continued "This year began with great difficulty -- for our country, for our communities, and for our families. Yet this past year alone, the bonds we have forged have grown stronger. We realize that now is the time to build together, recover together, and focus on what we do share. The moments we share now may be the final moments we have with each other."
Kirsten Jackson finished by discussing the future:
"The Academy of Our Lady of Peace, our families, our friends, and our classmates have helped us to become a group of women ready to embark upon a sea of adventure. The unexplored territory we can claim! The new lands we will see! The unfamiliar people we will meet! The songs we will sing! The music that will ring! The occupations we will undertake! The families we will make! The things we know! 'Oh the places we'll go!' No matter what lies ahead of us today, we're all at a turning point."
Jackson then encouraged her classmates to stretch themselves and ended with another quote from Dead Poets Society:
"There are so many choices, so many opportunities, so many doors open to us. We should not close the ones that we can walk through. We have the ability to choose one, choose all, or even carve our own. Nothing is impossible. Plato once said, 'Men and women can become what they all really long to be, but most fall short because they fear that what they truly long for is illusory.' Know that not everything is going to be as easy as it seems and that the doors we open may not always reveal what we expect. Plans change, people change, obstacles arise. Despite this, we must not neglect our dreams. We have all that we need to make them happen. ''Tis only in our dreams that [we] truly be free; 'Twas always thus, and always thus will be.' "
A similar sentiment was expressed by Kamilah Hicks, 18, of Lincoln High School. Hicks, who plans to study molecular biology at Berkeley, quoted from another popular poem for commencements, "The Road Not Taken," by Robert Frost. After reading an excerpt of the poem, Hicks explained:
"We are embarking upon the journey of a lifetime full of many winding and twisting roads. Each one of us will travel a unique path. Are you prepared for the future? Are you ready to see what the world has in store for you? I know I am, I am also confident that you are too. My experiences at Lincoln High School have had a lasting impression on me and have helped to make me the person I am today. Memorable events and people have shaped my personality and beliefs. Lincoln has served as a strong support system for all of us. The principal, teachers, and staff alike all showed great interest in our success. They have provided us with a nurturing environment and have allowed most of us to realize our potential. I would like to thank them for preparing us for the future and disproving my preconceptions about Lincoln. I would like to give all honor and glory to God, my Creator, for giving me all that I have and making me the person that I am. I would like to thank my family and church family for all of their support."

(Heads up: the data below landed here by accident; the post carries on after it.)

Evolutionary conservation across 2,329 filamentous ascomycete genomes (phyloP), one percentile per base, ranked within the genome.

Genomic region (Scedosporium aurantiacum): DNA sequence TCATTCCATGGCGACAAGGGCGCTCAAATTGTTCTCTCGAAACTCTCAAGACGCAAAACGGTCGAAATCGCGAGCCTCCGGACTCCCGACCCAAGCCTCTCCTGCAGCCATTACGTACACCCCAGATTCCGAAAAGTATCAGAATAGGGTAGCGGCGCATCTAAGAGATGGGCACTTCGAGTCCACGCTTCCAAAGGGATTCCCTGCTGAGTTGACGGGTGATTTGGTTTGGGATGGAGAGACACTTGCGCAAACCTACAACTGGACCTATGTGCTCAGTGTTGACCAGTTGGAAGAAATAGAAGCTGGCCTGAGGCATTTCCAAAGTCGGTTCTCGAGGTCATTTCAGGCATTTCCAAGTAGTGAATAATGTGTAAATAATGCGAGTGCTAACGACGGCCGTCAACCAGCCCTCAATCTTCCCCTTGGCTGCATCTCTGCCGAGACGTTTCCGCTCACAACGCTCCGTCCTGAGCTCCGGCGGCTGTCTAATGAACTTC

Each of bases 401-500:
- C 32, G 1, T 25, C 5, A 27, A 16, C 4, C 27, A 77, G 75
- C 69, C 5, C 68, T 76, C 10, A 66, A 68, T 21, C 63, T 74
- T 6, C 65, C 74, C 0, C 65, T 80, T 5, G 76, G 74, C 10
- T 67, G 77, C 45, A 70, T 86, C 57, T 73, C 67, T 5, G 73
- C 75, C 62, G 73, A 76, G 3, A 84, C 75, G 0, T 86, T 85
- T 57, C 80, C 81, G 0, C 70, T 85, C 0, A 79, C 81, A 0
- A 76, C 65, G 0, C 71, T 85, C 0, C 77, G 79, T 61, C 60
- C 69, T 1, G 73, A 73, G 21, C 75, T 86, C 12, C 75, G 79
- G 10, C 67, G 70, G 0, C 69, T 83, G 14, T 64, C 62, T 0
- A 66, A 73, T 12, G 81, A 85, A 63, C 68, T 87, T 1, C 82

After expressing her gratitude to specific friends and family members, Hicks offered her class some advice by quoting two figures of civil rights history:
"If I could give you any advice, fellow members of the class of 2002, it would be to take challenges. Don't be afraid of what others say you can't do or what seems impossible. As made clear by Frederick Douglass, 'It is not light that we need, but fire; it is not the gentle shower, but thunder. We need the storm, the whirlwind, and the earthquake.' "
In another of the shorter addresses, Leslie Chaney of West Hills High School imparted a sense of humility that was almost defiant:
"Besides the fact that we're all wearing silly hats, this is the funny part of high school graduations. A student like me stands up here to give a speech to all of you to impart some sort of wisdom. Well, what the heck do I know about life? I have the same amount of experience as all of you. But I guess that sums up high school pretty well. We came to West Hills apprehensive of the school, the teachers, and our peers, groping for a little reassurance because we were not only unsure of ourselves as students, but also as individuals. We came to learn, make friends, and...and what else? Well, don't look at me, I don't know what you've been doing for the past four years. But I do know what we should do now that we're adults. Move on."
Chaney then looked back and nearly contradicted herself by telling her classmates not to look backward, continuing her theme of moving on:
"We have thought that someone else has had control over us. Well, it doesn't matter anymore. High school is over. Move on. No one can control you unless you let them. So, with this in mind, take advantage of the opportunities presented to you. Climb that corporate ladder. Start your own business. Stay in college for five or six years. Do what is best and right for you. Our futures are undetermined. We will go our separate ways to do what we think is right for us. But whatever we do, it is important to remember that our futures are what we make of them. Some of us have not made the most of the past four years. Well, it's too late to change that. Move on. But don't disregard the experiences that have shaped you during high school. All that you have learned is valuable, whether it was academic or personal. We all have clean slates. Congratulations, class of 2002, we can now live our lives as we see fit. Welcome to adulthood."